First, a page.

Since they are so important to a successful mortgage application, here’s a quick overview on what goes into DTIs and why they are such a big red flag. Debt-to-income ratios for home loans are the most direct indication to a bank about whether you are going to be able to afford to repay the money you want to borrow.
Debt ratios for home loans have two components.
The first measures your gross income from all sources before taxes against your proposed monthly housing expenses, including the principal, interest, taxes and insurance that you’d be paying if the lender granted the mortgage you sought.
The second DTI component — the so-called back-end ratio — measures your income against all your recurring monthly debts. These include housing expenses, credit cards, student loans, personal loan payments and others. Under federal “qualified mortgage” standards that took effect in January, your back-end ratio maximum generally is 43%, though again there is wiggle room case by case.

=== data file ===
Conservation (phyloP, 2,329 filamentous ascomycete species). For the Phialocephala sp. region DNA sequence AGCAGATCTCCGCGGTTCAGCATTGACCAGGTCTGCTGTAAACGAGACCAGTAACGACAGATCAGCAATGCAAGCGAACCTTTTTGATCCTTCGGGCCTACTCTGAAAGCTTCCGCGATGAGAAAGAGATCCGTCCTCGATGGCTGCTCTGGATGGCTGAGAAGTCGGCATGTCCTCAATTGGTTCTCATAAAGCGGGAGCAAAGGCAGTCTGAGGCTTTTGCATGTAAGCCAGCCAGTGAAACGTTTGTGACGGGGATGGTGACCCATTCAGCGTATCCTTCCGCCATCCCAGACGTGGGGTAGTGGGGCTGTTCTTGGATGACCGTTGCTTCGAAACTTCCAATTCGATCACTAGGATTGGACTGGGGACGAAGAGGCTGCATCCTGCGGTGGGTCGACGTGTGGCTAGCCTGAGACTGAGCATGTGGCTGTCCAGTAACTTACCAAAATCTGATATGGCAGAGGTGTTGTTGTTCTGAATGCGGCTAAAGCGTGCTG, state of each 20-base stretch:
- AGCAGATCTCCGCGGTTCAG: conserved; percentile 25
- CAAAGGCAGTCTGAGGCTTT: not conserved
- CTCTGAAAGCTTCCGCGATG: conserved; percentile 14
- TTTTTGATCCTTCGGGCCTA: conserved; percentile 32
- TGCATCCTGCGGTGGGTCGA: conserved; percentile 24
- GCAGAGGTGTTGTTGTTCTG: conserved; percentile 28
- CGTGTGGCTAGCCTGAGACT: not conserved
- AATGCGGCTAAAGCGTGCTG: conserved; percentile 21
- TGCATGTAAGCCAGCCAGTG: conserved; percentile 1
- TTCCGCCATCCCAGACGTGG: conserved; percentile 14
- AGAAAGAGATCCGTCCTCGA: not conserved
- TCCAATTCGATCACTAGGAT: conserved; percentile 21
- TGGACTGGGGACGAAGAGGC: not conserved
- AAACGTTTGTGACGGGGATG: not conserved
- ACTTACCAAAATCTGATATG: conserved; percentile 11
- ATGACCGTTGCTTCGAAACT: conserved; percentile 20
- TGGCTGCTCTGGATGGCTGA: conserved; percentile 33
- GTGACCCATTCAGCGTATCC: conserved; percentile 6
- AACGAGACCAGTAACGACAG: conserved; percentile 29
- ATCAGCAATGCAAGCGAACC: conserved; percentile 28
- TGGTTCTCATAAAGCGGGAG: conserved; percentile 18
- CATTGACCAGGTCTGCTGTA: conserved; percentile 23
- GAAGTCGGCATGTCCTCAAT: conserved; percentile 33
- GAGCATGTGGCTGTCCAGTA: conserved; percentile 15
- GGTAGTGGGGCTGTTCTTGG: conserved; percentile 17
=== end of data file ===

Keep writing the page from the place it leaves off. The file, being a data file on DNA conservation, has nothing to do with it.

Most lenders making loans eligible for sale to Fannie or Freddie prefer not to see you anywhere close to 43%. In May, according to Ellie Mae, the average approved home purchase applicant had a back-end ratio of 34%. Even at FHA, which tends to be more lenient on credit matters than Fannie or Freddie, the average back-end ratio for buyers was 41%. The average for denied applications was 47%.
A good place to learn more about DTIs and to compute your own is Fannie Mae’s consumer-friendly “know your options” site (www.knowyouroptions.com), which includes calculators and other helpful tools.
Also, most lenders want to see FICO scores well above 700 — Fannie and Freddie averages were in the 755 range in May; FHA average approved scores were a more generous 684.